on the other hand, there's no assurance that jay will come back and be his 2010-2012 self. he was not a great bet to start out; i'd have a lot more faith in a more well-rounded player, who would not become essentially useless once that one skill starts to slip.there could be something seriously wrong with jay.

to my eye, though, it would be very odd to see some collapse at the plate that results in no change in your strike out rate, little change in your walk rate, and little change in your batted ball profile. if jay were striking out a lot more, or popping out at a surprising rate, i'd buy the collapse theory. but the evidence for it is missing. until i see otherwise, i'd guess he's just going through an ordinary half-season struggle rather than a full-on collapse. i'm ready to be proved wrong.

the other thing which is difficult to assess is whether our original estimation of jay was at least partially wrong. 300 PAs is not a huge amount of playing time, but it's not nothing. it may very well be that we were too optimistic at the outset. i highly doubt jon jay was originally a true talent .250 hitter or has become one, but it's very possible that he was a true talent .270-.280 hitter who played over his head for two-and-a-half years. if so, jay's long-term role with the cardinals shifts from starting center fielder to role player (no, ladies and gents, he is not trade bait, however much you might wish it; selling low on jon jay will net us very little).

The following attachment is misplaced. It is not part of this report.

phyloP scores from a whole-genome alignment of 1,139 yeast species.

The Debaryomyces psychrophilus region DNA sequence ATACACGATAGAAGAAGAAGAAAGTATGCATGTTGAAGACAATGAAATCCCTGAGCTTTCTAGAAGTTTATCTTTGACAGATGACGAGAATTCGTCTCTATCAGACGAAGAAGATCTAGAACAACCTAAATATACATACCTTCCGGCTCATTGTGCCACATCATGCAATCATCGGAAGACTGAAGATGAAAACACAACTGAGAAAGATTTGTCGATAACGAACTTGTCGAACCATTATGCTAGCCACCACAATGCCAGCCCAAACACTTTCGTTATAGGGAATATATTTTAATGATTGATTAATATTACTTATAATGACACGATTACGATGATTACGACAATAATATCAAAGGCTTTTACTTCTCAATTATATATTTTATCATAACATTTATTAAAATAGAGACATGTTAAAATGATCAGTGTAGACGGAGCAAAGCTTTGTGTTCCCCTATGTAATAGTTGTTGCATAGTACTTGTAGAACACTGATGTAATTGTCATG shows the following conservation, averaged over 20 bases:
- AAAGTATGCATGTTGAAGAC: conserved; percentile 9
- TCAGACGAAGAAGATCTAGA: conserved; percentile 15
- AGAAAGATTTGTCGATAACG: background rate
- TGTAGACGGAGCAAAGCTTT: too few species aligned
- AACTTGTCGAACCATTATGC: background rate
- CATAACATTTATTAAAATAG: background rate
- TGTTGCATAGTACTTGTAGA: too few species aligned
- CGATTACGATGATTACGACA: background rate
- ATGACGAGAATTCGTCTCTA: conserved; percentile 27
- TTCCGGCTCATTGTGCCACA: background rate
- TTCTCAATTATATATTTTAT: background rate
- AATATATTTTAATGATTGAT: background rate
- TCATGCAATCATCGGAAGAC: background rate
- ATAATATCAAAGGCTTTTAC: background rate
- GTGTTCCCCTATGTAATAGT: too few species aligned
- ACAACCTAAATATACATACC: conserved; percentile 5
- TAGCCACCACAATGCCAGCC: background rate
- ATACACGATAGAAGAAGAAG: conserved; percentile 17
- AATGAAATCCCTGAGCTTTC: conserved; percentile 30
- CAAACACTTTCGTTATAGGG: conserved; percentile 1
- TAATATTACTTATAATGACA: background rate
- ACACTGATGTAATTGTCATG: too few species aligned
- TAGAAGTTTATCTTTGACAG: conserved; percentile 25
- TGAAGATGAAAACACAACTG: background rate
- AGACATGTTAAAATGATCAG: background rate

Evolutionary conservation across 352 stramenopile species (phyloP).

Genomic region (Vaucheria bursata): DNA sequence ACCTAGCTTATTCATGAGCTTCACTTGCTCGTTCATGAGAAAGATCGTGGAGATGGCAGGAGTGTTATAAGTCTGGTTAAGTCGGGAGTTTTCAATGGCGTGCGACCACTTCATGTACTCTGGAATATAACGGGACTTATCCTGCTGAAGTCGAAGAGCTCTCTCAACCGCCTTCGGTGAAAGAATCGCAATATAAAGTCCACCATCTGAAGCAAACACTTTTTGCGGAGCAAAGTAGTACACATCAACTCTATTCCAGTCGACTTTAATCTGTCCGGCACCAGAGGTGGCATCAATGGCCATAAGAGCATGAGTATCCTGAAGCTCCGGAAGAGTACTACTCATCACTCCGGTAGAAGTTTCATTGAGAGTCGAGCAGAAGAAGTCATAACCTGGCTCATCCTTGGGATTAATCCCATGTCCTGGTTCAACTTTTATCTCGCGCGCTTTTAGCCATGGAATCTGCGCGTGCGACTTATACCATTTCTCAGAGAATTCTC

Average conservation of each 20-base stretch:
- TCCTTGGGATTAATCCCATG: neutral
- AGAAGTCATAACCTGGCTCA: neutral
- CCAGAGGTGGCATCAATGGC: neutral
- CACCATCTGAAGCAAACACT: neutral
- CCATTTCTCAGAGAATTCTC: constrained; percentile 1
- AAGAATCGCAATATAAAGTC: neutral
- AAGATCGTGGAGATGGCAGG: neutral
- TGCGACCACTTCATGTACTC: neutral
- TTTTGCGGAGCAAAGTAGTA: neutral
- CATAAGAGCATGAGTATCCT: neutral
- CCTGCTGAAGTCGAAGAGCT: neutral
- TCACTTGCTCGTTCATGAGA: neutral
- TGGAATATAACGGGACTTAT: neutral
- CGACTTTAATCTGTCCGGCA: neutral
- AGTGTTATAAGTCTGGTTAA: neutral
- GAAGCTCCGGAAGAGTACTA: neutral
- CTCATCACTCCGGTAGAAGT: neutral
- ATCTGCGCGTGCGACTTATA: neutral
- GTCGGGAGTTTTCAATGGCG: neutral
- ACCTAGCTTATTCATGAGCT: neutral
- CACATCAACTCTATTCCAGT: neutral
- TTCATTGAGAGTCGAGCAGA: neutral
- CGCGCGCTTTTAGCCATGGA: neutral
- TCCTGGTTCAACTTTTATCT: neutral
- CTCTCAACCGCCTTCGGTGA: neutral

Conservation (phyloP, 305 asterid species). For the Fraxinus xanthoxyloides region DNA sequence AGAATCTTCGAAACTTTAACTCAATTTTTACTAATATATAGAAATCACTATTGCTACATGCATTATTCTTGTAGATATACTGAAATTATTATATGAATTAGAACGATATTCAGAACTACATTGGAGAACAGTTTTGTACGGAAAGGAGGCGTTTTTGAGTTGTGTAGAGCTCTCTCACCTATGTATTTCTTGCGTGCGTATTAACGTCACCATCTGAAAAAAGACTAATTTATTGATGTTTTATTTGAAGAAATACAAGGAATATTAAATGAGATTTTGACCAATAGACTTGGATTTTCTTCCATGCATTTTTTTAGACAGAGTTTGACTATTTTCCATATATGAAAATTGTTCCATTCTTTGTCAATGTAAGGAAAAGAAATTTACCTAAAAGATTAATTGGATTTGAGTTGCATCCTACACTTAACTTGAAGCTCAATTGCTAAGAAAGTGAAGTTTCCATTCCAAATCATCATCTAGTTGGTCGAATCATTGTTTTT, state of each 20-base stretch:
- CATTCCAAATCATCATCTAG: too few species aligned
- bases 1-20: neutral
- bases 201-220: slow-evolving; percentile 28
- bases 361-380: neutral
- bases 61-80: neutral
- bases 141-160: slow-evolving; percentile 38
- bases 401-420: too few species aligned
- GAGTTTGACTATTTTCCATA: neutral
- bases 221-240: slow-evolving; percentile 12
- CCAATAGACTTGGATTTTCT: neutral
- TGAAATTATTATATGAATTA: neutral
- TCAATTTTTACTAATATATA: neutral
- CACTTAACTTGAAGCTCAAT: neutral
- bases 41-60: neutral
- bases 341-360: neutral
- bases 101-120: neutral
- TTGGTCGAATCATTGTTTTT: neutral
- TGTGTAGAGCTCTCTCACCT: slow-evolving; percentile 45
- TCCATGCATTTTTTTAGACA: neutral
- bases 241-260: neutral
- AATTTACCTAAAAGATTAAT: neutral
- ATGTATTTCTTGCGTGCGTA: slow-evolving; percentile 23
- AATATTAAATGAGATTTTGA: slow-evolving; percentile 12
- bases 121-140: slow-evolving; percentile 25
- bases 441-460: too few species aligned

the good news, or maybe better stated, the simplifying news is that there's no reason not to let this run its course and see if jay recovers. there simply isn't a very exciting CF option available in july or august. shane robinson is probably not any better in a regular starting role, though it wouldn't be a terrible idea to let him take the field more against lefty starters. oscar taveras is currently injured and not ready to take up a starting role for the cardinals in the next month or so.

the rest of the upper minors is pretty bereft of MLB-ready talent. adron chambers remains replacementastic. tommy pham has been serving mostly at AA and the DL, although he's fared well on the former. mike o'neill is impressive in his completely bizarre way, but is probably not a starting centerfielder and is still playing at AA.

but, unless taveras's injury is worse than currently advertised, it doesn't make much sense to look for a trade on the open market either. taveras is not ready to step up this month, but he's not very far away. it doesn't make much sense to make a major trade for someone who would quickly become part of a taveras/holliday/beltran/craig/adams logjam in the outfield and first base.

there aren't a lot of readily available CF at the deadline, although the cubs might be ready to trade david dejesus. colby rasmus has been worth 2.2 WAR so far this year, but that ship has probably sailed.

* * *

this last month has certainly been frustrating. we lost a lot of tantalizingly winnable games, we saw blowups from otherwise reliable starters, and we failed to capitalize on opportunities against truly terrible teams.

in june 2013, we went 14-14, with a .500 record. nobody with the talent the cardinals have should be happy about that. but at the same time, we should probably keep the sackcloth and ashes out of sight.

in 2012, by this date, we had finished two consecutive months with losing records: in may, we had a 13-16 (.448) record; in june, we had a 13-14 (.488) record. that year, we made it all the way to the NLCS.

in 2011, we had a 11-15 record in june, for a .423 record. as you may recall, that season turned out okay, too.

we're two games out, playing over .600, with half a season to go and the second-best record in the NL. cheer up.